Renal Insufficiency in the Absence of Albuminuria and Retinopathy Among Adults With Type 2 Diabetes Mellitus

JAMA. 2003 Jun 25;289(24):3273-7. doi: 10.1001/jama.289.24.3273.

Abstract

Context: Kidney disease in type 2 diabetes mellitus (DM) is more heterogeneous than in type 1 DM. Reduced glomerular filtration rate (GFR) among individuals with type 2 DM may not always be due to classic diabetic glomerulosclerosis, which is associated with albuminuria and retinopathy.

Objective: To determine the prevalence of chronic renal insufficiency (CRI), defined as a GFR less than 60 mL/min per 1.73 m2 body surface area (BSA) in the absence of microalbuminuria or macroalbuminuria and diabetic retinopathy among adults with type 2 DM.

Design, setting, and participants: Cross-sectional analysis of adults aged 40 years or older with type 2 DM in the Third National Health and Nutrition Examination Survey, a probability sample of the total civilian US noninstitutionalized population conducted from 1988-1994.

Main outcome measures: The GFR per 1.73 m2 BSA, calculated with serum creatinine, urea nitrogen, and serum albumin levels using the Modification of Diet in Renal Disease Study prediction equation; albuminuria, assessed using spot urine albumin/creatinine ratio; and presence of retinopathy, determined with fundus photography.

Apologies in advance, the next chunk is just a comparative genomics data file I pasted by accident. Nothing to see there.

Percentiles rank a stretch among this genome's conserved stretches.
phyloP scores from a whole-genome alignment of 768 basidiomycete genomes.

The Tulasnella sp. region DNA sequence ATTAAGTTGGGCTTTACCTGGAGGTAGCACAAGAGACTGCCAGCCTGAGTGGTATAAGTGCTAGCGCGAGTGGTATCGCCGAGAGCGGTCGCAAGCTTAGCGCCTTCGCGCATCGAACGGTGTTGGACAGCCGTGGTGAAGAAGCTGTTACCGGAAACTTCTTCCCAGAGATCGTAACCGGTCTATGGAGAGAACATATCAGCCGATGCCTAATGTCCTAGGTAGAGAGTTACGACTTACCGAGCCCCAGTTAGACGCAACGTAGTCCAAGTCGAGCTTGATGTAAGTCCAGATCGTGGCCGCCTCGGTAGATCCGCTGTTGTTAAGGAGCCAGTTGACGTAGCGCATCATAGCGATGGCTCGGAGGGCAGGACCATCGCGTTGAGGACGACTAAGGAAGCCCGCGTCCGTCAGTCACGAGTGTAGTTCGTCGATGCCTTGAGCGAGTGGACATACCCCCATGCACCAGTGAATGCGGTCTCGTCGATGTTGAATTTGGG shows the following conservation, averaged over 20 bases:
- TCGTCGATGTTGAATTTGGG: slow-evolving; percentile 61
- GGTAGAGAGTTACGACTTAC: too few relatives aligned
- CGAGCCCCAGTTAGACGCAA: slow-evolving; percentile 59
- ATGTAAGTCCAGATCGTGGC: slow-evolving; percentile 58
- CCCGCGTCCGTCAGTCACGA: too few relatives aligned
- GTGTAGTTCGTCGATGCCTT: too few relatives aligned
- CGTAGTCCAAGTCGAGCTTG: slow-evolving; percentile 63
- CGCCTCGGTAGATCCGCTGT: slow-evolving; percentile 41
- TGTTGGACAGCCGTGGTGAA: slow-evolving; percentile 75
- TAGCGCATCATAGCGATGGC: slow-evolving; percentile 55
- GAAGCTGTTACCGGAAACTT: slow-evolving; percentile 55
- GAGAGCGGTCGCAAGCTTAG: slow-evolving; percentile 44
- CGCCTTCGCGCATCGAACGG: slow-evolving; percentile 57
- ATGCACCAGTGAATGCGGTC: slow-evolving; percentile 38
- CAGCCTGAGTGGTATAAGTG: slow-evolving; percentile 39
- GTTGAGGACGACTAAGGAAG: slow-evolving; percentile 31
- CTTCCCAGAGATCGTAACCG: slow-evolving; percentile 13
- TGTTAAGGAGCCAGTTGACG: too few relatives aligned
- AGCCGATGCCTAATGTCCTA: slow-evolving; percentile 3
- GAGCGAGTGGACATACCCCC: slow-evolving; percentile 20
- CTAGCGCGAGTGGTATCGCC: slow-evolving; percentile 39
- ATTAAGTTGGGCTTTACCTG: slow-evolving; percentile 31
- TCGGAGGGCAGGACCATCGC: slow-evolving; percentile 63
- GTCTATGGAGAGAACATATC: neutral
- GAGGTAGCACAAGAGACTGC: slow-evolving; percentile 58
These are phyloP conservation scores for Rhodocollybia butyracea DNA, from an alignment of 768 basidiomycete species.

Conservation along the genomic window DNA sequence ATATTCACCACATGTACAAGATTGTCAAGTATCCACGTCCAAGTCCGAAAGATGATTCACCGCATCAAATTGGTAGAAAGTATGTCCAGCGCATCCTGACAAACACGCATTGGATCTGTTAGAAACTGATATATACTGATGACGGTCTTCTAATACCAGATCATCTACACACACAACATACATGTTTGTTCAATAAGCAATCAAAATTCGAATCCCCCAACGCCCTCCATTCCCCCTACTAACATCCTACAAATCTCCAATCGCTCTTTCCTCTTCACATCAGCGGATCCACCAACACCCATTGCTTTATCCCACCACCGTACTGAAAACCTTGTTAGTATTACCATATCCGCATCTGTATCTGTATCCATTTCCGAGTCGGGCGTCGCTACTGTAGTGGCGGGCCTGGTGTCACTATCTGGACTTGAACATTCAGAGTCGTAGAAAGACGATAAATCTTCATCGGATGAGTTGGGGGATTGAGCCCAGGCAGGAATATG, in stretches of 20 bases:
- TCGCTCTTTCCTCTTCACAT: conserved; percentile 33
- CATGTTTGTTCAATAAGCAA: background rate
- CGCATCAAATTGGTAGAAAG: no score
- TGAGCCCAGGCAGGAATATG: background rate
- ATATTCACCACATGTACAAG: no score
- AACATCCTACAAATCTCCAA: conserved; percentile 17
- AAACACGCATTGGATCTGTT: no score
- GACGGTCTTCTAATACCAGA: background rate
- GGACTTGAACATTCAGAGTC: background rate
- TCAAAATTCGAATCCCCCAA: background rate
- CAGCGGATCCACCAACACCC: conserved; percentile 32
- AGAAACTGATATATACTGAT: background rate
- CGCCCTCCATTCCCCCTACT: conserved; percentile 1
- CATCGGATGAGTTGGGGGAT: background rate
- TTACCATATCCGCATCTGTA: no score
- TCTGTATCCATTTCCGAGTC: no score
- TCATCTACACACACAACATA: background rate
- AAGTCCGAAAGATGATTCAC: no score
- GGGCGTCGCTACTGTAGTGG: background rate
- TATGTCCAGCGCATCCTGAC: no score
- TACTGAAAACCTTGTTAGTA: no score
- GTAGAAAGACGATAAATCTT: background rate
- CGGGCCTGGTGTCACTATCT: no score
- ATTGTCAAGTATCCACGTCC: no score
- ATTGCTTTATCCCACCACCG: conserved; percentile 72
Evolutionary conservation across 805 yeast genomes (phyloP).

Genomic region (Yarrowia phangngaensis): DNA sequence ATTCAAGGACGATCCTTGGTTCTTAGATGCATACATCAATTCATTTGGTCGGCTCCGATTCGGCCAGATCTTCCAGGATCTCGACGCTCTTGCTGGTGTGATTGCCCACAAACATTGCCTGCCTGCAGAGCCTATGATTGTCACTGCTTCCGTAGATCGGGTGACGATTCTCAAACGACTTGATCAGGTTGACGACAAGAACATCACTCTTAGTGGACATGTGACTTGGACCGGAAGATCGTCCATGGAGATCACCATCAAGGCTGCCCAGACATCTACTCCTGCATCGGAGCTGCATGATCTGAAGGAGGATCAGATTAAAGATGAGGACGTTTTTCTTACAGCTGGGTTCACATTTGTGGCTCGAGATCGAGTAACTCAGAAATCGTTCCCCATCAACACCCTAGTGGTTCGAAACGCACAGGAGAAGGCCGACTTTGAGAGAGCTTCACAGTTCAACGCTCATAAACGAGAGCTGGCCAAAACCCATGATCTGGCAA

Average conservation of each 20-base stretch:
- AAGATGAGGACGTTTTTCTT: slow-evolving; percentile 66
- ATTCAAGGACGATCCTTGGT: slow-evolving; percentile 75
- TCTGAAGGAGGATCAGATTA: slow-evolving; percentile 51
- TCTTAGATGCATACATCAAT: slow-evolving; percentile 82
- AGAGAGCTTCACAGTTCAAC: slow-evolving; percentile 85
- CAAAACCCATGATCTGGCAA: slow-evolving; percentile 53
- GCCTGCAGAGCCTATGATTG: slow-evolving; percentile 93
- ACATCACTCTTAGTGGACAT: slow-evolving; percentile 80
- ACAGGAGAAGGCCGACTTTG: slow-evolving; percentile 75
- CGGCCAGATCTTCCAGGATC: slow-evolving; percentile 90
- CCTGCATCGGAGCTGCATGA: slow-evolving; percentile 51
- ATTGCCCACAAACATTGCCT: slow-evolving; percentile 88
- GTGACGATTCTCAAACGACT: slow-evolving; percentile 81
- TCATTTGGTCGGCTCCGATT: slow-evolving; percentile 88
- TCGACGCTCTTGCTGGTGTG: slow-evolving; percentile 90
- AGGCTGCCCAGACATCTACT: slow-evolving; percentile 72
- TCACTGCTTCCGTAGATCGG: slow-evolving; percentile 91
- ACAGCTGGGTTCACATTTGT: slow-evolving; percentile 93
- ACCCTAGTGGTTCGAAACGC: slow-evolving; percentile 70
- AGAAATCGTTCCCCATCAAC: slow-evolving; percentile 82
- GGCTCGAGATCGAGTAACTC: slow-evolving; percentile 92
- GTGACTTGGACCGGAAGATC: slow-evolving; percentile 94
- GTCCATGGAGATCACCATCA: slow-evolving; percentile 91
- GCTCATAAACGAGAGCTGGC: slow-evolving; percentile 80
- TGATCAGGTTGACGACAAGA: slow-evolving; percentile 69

Results: Overall, 13% (sampled n = 171) of adults with type 2 DM (n = 1197) had CRI with a population estimate of 1.1 million. Among these adults with CRI, diabetic retinopathy was noted in 28% (n = 58), while the frequencies of microalbuminuria and macroalbuminuria were 45% (n = 64) and 19% (n = 47), respectively. Retinopathy and albuminuria (microalbuminuria or macroalbuminuria) were both absent in 30% (n = 51) of adults with type 2 DM and CRI. The population estimate of adults with type 2 DM and CRI in the absence of diabetic retinopathy or albuminuria was approximately 0.3 million.

Conclusions: A substantial burden of CRI among persons with type 2 DM in the United States is likely due to renal parenchymal disease other than classic diabetic glomerulosclerosis. Approaches to screening renal disease in the type 2 DM population should incorporate assessment of GFR in addition to monitoring urine albumin excretion and funduscopic changes to ensure that individuals with type 2 DM and CRI not due to diabetic glomerulosclerosis will receive appropriate intervention.

Publication types

  • Research Support, U.S. Gov't, P.H.S.

MeSH terms

  • Adult
  • Albuminuria / epidemiology
  • Diabetes Mellitus, Type 2 / complications*
  • Diabetic Nephropathies / epidemiology*
  • Diabetic Retinopathy / epidemiology
  • Female
  • Glomerular Filtration Rate
  • Humans
  • Male
  • Middle Aged
  • Nutrition Surveys
  • Prevalence
  • Renal Insufficiency / epidemiology*
  • Renal Insufficiency / etiology*
  • United States / epidemiology